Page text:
McLeod County in Minnesota is one step closer to meeting the state's goal to recycle 75 percent of its solid waste by 2030 thanks to a new materials recovery facility.
When it comes to recycling, the people of Minnesota are as committed as anyone. The state’s goal to recycle 75 percent of its solid waste by 2030 is one step closer to reality in McLeod County, thanks to a capacity-boosting retrofit of the county’s materials recovery facility. With this new facility, McLeod County can practice what it preaches.
For more than three years, Burns & McDonnell has helped McLeod County, Minnesota, with integrated solid waste management planning. The materials recovery facility (MRF) in Hutchinson was in need of some major upgrades to better serve the community and increase its effectiveness.
“McLeod County is a relatively rural county, and for it to invest in a project of this size is somewhat unusual,” says Robert Craggs, project manager in the firm’s Environmental Group. “But the reason the county decided to go forward with this project was because of its continued commitment to recycling and improving service to its customers.”
For most of its history, McLeod County’s recycling program asked a lot from its county residents and businesses. Users were required to separate recyclable materials at home into five categories: glass, paper, tin/aluminum, plastic and corrugated cardboard. The team was tasked with turning this multisort system into an automated, single-stream recycling system that would allow customers to commingle recyclable materials in one container.
Operated by the county’s Solid Waste Management Department, the MRF would be an important element in the county’s plan to meet the state’s statutory goal of recycling 75 percent of solid waste, by weight, by 2030.
The team developed design-build plans and specifications for the retrofit. That included assessing existing recycling equipment and site and facility conditions, then determining the most cost-effective ways to achieve the county’s goals to increase recycling, support waste reduction activities and improve customer convenience.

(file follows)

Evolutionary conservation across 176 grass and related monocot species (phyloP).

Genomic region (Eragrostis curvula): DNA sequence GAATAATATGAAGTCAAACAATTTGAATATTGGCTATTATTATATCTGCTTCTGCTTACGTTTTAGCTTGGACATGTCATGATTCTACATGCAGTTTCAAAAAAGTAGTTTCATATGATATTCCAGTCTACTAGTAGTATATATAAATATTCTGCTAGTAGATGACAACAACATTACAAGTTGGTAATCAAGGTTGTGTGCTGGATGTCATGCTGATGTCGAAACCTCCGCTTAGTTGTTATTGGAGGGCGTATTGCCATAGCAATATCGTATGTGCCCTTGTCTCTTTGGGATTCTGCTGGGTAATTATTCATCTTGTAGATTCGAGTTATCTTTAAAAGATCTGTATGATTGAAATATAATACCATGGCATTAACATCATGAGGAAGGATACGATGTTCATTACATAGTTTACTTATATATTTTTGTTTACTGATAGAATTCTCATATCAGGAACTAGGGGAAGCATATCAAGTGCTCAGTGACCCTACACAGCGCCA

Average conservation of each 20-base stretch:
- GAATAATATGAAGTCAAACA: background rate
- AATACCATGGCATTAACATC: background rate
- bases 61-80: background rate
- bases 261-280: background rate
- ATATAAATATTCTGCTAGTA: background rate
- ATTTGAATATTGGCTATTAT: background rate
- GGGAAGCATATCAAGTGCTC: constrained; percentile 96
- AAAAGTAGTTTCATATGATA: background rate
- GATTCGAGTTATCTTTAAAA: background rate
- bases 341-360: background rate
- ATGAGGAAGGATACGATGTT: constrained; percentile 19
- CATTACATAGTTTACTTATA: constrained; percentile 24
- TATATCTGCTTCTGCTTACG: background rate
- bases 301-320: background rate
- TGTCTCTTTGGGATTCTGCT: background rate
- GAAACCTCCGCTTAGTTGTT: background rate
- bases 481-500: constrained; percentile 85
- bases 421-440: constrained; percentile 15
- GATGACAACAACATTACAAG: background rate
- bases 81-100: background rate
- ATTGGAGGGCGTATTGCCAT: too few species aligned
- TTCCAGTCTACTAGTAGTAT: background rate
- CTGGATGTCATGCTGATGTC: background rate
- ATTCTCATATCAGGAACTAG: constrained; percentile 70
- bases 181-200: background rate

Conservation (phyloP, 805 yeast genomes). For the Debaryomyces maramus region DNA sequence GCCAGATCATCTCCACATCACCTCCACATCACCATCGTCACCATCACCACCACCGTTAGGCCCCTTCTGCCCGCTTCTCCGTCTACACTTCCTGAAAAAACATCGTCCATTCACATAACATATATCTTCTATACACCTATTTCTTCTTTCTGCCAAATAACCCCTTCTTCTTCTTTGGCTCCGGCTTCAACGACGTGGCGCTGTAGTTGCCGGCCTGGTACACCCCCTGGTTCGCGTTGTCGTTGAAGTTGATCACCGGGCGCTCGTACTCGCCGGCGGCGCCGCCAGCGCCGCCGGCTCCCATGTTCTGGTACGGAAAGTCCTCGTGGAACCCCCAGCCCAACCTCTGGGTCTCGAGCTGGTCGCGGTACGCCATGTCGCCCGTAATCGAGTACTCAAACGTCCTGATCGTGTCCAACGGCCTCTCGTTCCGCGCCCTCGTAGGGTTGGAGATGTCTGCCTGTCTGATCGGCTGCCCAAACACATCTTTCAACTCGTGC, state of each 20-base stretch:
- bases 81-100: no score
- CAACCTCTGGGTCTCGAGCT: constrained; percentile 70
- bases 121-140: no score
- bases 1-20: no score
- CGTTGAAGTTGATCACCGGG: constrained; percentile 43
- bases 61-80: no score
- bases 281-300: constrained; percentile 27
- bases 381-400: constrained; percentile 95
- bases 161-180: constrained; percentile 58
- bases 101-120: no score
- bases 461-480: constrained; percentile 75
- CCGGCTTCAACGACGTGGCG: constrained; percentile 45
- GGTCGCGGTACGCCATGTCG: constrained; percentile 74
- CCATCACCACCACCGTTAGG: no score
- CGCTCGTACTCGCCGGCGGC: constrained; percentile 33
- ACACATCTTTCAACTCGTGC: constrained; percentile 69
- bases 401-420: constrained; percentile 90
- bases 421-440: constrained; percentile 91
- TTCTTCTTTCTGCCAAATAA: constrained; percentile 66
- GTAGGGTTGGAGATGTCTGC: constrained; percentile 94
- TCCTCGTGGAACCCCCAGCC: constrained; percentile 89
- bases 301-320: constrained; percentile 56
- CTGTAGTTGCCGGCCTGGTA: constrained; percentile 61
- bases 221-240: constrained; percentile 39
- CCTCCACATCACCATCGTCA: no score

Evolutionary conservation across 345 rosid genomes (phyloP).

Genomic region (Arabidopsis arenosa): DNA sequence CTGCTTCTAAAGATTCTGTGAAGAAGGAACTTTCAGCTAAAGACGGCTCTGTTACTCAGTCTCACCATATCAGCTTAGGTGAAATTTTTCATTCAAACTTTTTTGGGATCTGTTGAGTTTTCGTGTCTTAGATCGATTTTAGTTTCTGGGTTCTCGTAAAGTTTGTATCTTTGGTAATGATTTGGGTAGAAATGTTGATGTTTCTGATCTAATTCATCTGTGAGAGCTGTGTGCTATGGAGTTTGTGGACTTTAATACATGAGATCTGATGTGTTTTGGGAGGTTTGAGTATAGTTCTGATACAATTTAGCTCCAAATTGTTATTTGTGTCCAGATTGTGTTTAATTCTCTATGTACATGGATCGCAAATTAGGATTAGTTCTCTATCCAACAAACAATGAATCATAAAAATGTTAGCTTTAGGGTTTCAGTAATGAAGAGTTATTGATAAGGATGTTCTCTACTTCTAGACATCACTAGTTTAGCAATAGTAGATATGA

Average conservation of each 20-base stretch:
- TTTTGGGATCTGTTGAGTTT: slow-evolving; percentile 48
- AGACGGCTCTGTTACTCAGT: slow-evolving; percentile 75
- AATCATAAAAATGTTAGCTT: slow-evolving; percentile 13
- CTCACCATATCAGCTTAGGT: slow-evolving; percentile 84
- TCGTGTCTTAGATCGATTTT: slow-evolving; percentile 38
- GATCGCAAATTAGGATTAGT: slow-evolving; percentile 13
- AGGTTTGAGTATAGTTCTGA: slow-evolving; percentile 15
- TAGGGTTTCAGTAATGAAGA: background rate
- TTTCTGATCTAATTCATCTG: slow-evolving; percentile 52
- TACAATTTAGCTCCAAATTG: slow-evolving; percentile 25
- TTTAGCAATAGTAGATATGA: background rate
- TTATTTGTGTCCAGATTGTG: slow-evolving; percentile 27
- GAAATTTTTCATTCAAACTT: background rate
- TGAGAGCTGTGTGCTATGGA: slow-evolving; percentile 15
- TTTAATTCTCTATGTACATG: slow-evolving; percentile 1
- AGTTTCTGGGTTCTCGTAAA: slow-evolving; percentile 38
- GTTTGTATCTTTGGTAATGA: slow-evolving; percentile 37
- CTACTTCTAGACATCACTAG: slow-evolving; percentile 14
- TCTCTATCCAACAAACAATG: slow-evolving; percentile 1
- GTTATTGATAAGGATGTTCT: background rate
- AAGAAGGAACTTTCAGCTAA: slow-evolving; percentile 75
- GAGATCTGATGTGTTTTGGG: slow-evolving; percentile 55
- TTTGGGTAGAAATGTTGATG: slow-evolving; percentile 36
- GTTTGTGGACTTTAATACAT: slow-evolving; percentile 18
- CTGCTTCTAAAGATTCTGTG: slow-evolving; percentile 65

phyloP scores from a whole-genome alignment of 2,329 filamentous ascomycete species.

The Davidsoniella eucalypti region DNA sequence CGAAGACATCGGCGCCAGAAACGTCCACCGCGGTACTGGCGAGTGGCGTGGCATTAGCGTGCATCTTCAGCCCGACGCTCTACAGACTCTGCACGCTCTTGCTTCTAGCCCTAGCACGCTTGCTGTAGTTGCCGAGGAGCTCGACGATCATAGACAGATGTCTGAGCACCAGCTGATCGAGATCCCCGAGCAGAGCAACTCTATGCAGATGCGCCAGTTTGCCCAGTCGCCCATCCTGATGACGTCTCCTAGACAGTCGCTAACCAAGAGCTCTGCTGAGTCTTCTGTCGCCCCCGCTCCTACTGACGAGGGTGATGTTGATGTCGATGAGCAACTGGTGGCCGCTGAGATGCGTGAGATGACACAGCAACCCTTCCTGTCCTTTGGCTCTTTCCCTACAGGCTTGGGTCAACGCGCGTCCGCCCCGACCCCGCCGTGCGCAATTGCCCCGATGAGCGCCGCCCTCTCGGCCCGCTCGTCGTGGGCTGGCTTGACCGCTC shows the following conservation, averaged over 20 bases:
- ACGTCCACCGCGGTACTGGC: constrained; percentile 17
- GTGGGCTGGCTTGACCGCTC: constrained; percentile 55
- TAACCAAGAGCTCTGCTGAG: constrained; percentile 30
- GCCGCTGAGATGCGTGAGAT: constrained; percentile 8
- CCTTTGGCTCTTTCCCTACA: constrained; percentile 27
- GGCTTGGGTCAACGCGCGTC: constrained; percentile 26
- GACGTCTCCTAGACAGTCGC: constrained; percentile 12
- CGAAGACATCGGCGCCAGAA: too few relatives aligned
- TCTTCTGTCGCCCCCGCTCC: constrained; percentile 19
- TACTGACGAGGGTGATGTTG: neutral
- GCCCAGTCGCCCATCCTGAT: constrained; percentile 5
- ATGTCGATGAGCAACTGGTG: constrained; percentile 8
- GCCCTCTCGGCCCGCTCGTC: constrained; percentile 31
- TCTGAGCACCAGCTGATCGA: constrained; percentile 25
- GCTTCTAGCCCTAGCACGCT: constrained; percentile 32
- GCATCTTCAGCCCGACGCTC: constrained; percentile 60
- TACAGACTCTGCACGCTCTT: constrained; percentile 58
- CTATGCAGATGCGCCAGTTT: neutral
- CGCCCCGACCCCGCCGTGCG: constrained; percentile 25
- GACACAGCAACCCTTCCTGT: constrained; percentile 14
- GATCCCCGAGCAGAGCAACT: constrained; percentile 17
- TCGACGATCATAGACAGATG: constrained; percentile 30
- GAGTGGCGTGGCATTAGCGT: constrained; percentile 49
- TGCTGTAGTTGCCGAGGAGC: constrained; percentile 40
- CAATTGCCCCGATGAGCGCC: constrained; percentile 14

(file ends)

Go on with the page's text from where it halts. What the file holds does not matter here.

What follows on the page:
The retrofit design quadrupled the MRF’s recycling processing capacity, taking it from about 5,000 tons per year to 20,000 tons of materials annually. The project also allowed the center to double the number of employees hired through the Adult Training & Habilitation Center, which offers vocational opportunities to people with disabilities. The design-build project saved the county’s facility about $1 million by reusing portions of the facility’s existing recycling equipment and other infrastructure.
New elements include a 4,200-square-foot tipping building and a vehicle scale, in addition to single-stream recycling equipment. Along with developing the civil, electrical and mechanical design for the tipping building and collaborating with the recycling equipment vendor on the single-stream configuration, the team designed civil site needs for the facility expansion.
What makes this particular project unique is that it was a design-build project for a local government in the recycling arena as opposed to traditional design-bid-build. We were hired to design and build the facility, and we did that in an unprecedented time frame of less than nine months.
Recycling in McLeod County has gotten a lot easier — and participation is growing — thanks to the $4.5 million project.
Within months of the new single-stream recycling system’s completion, volume at the MRF increased by more than 25 percent. With its greatly increased capacity, the MRF — previously serving only McLeod County residents, municipalities and commercial businesses — is expanding its service to a multicounty region.
“It gives me satisfaction to be able to assist the county in completing this recycling facility upgrade while it continues to employ staff with disabilities so these particular individuals are provided job opportunities,” Craggs says. “I got involved more than 25 years ago in environmental consulting because I believe in the need to preserve our natural resources for future generations. The end result here is that we have more materials being recycled, a reduction in greenhouse gases and more efficient resource management.”
- Solid waste management planning
- Materials recovery facility retrofit
- New single-stream system
- Recycling program planning
- Feasibility studies
- Market analysis
- Design-build project delivery